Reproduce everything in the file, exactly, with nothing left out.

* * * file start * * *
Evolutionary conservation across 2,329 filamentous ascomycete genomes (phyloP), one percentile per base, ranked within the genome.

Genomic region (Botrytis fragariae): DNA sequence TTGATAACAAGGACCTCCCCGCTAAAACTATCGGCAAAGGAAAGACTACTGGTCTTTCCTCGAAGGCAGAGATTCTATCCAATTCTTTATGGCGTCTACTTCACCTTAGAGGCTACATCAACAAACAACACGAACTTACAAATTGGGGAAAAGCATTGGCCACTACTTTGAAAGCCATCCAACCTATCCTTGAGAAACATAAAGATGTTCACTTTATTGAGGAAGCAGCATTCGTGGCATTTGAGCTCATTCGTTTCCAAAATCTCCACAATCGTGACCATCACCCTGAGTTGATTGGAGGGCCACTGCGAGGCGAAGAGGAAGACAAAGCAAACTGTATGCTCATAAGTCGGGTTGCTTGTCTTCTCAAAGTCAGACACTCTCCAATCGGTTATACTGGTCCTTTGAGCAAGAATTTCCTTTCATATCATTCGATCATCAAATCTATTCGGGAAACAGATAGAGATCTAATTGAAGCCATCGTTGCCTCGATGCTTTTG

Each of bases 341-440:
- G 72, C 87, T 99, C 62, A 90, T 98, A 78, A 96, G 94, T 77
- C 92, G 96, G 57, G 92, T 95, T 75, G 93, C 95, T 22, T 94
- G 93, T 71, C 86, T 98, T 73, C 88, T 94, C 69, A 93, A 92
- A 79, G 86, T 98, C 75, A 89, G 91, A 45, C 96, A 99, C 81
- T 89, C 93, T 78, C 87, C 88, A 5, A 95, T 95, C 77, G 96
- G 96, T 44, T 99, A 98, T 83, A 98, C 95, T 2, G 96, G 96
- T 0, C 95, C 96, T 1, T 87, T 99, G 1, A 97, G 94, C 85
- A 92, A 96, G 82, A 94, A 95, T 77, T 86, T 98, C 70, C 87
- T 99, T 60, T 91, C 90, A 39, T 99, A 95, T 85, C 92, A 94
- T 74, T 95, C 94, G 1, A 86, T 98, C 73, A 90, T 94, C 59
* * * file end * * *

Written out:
Evolutionary conservation across 2,329 filamentous ascomycete genomes (phyloP), one percentile per base, ranked within the genome.

Genomic region (Botrytis fragariae): DNA sequence TTGATAACAAGGACCTCCCCGCTAAAACTATCGGCAAAGGAAAGACTACTGGTCTTTCCTCGAAGGCAGAGATTCTATCCAATTCTTTATGGCGTCTACTTCACCTTAGAGGCTACATCAACAAACAACACGAACTTACAAATTGGGGAAAAGCATTGGCCACTACTTTGAAAGCCATCCAACCTATCCTTGAGAAACATAAAGATGTTCACTTTATTGAGGAAGCAGCATTCGTGGCATTTGAGCTCATTCGTTTCCAAAATCTCCACAATCGTGACCATCACCCTGAGTTGATTGGAGGGCCACTGCGAGGCGAAGAGGAAGACAAAGCAAACTGTATGCTCATAAGTCGGGTTGCTTGTCTTCTCAAAGTCAGACACTCTCCAATCGGTTATACTGGTCCTTTGAGCAAGAATTTCCTTTCATATCATTCGATCATCAAATCTATTCGGGAAACAGATAGAGATCTAATTGAAGCCATCGTTGCCTCGATGCTTTTG

Each of bases 341-440:
- G 72, C 87, T 99, C 62, A 90, T 98, A 78, A 96, G 94, T 77
- C 92, G 96, G 57, G 92, T 95, T 75, G 93, C 95, T 22, T 94
- G 93, T 71, C 86, T 98, T 73, C 88, T 94, C 69, A 93, A 92
- A 79, G 86, T 98, C 75, A 89, G 91, A 45, C 96, A 99, C 81
- T 89, C 93, T 78, C 87, C 88, A 5, A 95, T 95, C 77, G 96
- G 96, T 44, T 99, A 98, T 83, A 98, C 95, T 2, G 96, G 96
- T 0, C 95, C 96, T 1, T 87, T 99, G 1, A 97, G 94, C 85
- A 92, A 96, G 82, A 94, A 95, T 77, T 86, T 98, C 70, C 87
- T 99, T 60, T 91, C 90, A 39, T 99, A 95, T 85, C 92, A 94
- T 74, T 95, C 94, G 1, A 86, T 98, C 73, A 90, T 94, C 59